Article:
Advocates Urge Small Group of Central American Migrants to Seek Work in Tijuana

A Honduran mother stands with her sons at a temporary shelter for migrants on Nov. 21, 2018 in Tijuana, Mexico. (Credit: Mario Tama/Getty Images)

A Honduran mother stands with her sons at a temporary shelter for migrants on Nov. 21, 2018 in Tijuana, Mexico. (Credit: Mario Tama/Getty Images)

A small group of Central American migrants has marched peacefully to a border crossing in Tijuana to demand better conditions and push to enter the U.S.

Mexican police watched closely Thursday as authorities from the National Human Rights Commission and the Grupo Beta migrant support agency told the migrants their needs would be addressed.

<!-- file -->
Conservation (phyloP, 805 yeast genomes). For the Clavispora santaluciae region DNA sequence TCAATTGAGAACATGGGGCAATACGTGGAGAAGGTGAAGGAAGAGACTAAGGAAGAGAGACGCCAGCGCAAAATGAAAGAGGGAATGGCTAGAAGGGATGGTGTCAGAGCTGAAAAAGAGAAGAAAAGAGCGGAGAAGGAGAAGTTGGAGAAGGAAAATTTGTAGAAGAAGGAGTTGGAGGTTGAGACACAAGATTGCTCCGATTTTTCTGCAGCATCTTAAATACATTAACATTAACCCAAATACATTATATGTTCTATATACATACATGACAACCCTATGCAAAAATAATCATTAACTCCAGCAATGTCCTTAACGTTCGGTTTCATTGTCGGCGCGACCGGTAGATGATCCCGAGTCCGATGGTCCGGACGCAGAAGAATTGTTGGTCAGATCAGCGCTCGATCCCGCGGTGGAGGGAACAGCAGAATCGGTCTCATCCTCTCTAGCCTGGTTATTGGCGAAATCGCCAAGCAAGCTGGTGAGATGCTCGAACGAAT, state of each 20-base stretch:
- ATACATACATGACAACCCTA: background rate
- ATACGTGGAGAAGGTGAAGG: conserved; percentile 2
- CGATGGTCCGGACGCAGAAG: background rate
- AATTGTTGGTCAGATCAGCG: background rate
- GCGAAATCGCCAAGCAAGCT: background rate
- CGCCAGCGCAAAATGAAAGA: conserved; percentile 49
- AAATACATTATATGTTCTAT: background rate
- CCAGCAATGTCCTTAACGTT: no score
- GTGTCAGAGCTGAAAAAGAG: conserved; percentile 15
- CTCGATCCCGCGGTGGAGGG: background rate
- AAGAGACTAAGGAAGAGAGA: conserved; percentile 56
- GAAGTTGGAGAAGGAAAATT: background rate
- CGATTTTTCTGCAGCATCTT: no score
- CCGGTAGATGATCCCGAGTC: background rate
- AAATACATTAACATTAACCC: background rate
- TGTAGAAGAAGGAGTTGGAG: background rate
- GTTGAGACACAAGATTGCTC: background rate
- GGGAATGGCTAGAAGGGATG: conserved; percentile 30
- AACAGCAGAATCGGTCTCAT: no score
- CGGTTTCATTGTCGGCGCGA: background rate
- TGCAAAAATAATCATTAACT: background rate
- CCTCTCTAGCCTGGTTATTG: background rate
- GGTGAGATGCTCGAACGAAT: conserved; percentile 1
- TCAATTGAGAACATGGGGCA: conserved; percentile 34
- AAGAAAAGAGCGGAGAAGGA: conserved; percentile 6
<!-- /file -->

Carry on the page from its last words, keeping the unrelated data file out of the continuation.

They urged them to apply for humanitarian visas in Mexico and seek work in Tijuana, where they said thousands of jobs were available.

Several thousand Central American migrants arrived in Tijuana last week more than a month after leaving Honduras in a caravan.

The U.S. government only processes about 100 asylum applications per day at Tijuana’s main crossing to San Diego and there were already several thousand migrants on a waiting list.

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